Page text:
Seeing the Houston Astros finally win a World Series championship is the ultimate bucket list item, but watching life-time Astro Craig Biggio inducted into the Baseball Hall of Fame in Cooperstown is at least one tick off the list for most fans.
Fans knew this time was coming from the day Biggio retired. It was just a matter of when. “When” happened on Sunday and it was a magical day for a very humble and deserving player.
Watching clips of Biggio baby faced and hustling was a reminder of the great days when he was leading by example and showing other players that playing a game for a living was a privilege not given to all mortals. His friend and former teammate, Detroit manager Brad Ausmus did a solid job of describing his all out hustle on every grounder to the mound and what a great athlete he was to shift from All Star catcher to All Star second baseman and solid outfielder. It was even fun to hear Ausmus chide Biggio for trying to impossibly stretch his 3000th hit into a signature double. Biggio was great, but yes he had his flaws.
One of the things that always tied Craig Biggio closely to the fans was the fact that he was not a JJ Watt, 6’8″ 280 pound super human. Sure, the fans love JJ, but more like a Norse god, not like the normal everyman that Bidge represented. Biggio was a great athlete, but he looked like the guy next door, the guy who runs the local hardware store, the guy who used to deliver your papers when he was a kid (which he did).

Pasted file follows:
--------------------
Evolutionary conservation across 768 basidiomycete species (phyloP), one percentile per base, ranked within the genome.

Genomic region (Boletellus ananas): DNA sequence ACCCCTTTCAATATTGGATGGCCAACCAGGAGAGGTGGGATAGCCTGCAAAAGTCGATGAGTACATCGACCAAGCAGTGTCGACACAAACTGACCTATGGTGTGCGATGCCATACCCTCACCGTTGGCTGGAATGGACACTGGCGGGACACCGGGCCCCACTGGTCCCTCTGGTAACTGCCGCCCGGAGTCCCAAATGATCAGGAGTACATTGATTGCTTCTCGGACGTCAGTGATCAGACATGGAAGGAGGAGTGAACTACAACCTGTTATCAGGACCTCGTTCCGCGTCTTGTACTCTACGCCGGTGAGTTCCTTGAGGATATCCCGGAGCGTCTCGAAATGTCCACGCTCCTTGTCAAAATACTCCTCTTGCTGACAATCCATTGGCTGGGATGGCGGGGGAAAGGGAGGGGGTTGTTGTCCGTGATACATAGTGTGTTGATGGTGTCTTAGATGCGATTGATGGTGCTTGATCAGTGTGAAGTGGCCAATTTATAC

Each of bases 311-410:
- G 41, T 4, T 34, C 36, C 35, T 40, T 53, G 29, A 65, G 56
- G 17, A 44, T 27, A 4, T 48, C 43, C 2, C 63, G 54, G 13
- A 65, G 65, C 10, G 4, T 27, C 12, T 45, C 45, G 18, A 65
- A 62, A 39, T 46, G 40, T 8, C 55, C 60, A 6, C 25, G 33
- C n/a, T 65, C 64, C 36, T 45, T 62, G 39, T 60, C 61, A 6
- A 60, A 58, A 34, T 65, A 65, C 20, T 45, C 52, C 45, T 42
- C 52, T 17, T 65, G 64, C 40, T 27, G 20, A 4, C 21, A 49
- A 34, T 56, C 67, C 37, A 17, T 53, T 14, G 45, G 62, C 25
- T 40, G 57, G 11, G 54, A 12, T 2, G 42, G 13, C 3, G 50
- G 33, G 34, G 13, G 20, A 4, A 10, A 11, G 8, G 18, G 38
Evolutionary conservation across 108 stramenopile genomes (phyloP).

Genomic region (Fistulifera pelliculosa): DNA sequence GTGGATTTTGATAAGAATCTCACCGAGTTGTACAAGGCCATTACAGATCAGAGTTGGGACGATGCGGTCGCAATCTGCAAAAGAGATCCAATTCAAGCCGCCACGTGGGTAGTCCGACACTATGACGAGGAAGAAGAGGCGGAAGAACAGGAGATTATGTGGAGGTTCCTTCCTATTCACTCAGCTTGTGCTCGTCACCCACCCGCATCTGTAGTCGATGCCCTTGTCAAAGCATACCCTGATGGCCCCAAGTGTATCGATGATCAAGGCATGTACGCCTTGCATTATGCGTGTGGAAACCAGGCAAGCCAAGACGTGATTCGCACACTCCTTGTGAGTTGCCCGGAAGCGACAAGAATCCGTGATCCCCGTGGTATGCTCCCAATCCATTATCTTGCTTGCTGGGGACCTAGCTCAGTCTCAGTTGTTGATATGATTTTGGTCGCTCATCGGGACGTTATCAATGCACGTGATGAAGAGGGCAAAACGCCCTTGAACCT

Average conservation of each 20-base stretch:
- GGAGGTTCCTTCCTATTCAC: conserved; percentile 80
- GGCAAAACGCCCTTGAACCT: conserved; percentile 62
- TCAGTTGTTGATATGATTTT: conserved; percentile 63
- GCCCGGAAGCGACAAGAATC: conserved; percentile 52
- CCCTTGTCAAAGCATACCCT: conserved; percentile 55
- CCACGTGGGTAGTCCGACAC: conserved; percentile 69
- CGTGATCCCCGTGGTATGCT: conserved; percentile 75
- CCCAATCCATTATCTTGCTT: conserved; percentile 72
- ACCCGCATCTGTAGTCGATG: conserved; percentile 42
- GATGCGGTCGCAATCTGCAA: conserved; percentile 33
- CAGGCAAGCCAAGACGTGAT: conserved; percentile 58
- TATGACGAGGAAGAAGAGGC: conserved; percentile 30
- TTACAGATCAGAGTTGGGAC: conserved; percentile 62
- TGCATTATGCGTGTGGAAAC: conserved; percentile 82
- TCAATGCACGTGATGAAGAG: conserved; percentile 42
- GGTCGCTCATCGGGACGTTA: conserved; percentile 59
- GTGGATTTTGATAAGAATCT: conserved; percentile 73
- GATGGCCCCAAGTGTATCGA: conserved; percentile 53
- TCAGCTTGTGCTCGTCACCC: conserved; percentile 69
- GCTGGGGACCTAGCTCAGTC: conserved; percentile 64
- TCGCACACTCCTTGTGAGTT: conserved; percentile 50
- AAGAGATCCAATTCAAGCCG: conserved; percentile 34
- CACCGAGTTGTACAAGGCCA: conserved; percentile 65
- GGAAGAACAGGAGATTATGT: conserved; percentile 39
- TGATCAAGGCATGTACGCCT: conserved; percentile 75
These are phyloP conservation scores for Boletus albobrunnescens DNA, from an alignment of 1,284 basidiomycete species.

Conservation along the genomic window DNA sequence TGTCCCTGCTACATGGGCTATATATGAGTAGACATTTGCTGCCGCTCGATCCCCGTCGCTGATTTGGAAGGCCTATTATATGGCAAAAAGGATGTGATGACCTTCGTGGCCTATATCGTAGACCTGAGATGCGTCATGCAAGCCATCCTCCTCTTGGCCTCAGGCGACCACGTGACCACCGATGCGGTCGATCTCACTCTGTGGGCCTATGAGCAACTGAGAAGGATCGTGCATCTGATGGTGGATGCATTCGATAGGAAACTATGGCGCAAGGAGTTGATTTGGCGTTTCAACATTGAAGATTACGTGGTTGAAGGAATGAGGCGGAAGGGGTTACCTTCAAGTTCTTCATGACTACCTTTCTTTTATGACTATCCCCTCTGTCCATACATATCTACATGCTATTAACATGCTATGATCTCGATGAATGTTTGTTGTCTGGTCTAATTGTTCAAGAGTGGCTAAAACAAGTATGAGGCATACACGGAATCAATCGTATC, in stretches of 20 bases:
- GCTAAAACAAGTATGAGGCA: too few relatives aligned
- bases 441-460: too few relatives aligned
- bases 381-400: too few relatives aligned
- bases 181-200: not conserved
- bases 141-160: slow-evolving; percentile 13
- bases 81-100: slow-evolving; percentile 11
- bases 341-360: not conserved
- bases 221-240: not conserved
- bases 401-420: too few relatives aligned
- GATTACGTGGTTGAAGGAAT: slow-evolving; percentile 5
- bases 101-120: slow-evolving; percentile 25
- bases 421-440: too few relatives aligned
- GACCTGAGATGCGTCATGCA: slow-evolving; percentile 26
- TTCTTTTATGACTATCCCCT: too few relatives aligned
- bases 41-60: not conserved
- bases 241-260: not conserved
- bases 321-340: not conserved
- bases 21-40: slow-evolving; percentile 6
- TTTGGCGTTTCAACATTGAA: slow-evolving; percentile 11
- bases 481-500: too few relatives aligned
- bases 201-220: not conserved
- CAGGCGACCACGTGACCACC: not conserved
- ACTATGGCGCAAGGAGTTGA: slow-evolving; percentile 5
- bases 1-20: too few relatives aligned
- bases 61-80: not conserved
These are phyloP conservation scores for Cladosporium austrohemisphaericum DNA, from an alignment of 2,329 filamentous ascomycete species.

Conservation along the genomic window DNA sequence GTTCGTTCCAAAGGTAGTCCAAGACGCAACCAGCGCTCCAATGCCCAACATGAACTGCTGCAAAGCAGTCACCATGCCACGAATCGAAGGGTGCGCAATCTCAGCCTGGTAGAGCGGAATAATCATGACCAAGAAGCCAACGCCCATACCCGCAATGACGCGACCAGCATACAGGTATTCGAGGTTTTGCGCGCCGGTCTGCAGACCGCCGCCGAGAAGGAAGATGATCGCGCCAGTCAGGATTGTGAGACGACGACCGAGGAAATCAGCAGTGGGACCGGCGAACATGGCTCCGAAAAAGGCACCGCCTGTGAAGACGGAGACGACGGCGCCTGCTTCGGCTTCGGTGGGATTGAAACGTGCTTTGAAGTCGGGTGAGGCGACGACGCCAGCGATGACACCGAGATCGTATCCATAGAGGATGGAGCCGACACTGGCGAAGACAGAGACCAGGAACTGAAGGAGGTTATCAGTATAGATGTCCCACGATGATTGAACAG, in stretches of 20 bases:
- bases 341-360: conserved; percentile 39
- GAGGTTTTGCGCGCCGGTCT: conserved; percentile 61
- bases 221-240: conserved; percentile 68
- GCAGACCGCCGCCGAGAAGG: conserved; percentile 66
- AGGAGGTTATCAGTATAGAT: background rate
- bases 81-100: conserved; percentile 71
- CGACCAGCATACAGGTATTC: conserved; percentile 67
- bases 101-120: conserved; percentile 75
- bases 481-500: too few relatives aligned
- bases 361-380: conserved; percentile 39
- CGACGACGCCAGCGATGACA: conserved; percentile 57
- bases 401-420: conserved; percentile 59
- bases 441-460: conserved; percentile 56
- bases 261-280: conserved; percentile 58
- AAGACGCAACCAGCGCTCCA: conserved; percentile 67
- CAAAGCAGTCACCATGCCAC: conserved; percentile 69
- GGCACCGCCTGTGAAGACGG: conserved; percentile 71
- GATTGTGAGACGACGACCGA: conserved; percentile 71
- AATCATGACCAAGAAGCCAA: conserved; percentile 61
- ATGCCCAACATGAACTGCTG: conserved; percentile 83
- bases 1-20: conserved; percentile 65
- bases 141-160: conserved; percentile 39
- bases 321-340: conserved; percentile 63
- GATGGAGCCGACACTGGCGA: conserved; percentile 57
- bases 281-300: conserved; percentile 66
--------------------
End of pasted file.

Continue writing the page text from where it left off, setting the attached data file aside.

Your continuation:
Craig Biggio gave a Hall of Fame acceptance speech that was a grand slam. This was not the baseball cliche riddled interview blurbs he would give after games during his career. This was heartfelt and warm and reaching and a piece of his soul. His most emotional moment was talking about his late parents and what they meant to him and what they did for him and how much he missed them this day. One of the most poignant moments though, was seeing the tears welling up in tough Matt Galante‘s eyes as Biggio singled him out for making him the second baseman who earned the Hall of Fame.
There were many wonderful moments of thanks from his beginnings of baseball all the way through to his current days of coaching the St. Thomas High School baseball team. He revealed that the impetus for his dedication to the Sunshine Kids was seeing what leukemia did to a family he threw newspapers to back on Long Island. His tributes to his two sons and daughter were touching and his tribute to his wife Patty was the type of moment that makes all husbands think hard about what their wives mean to them. For those who keep wondering whether Craig will one day become the Astros’ manager, this portion of the speech and the many sacrifices that Patty made to keep the family afloat during Craig’s eight months of absences each season, may have answered that question.
Craig Biggio thanked the fans of Houston. He thanked baseball itself for what it did for him. All we can say is the thanks are all ours.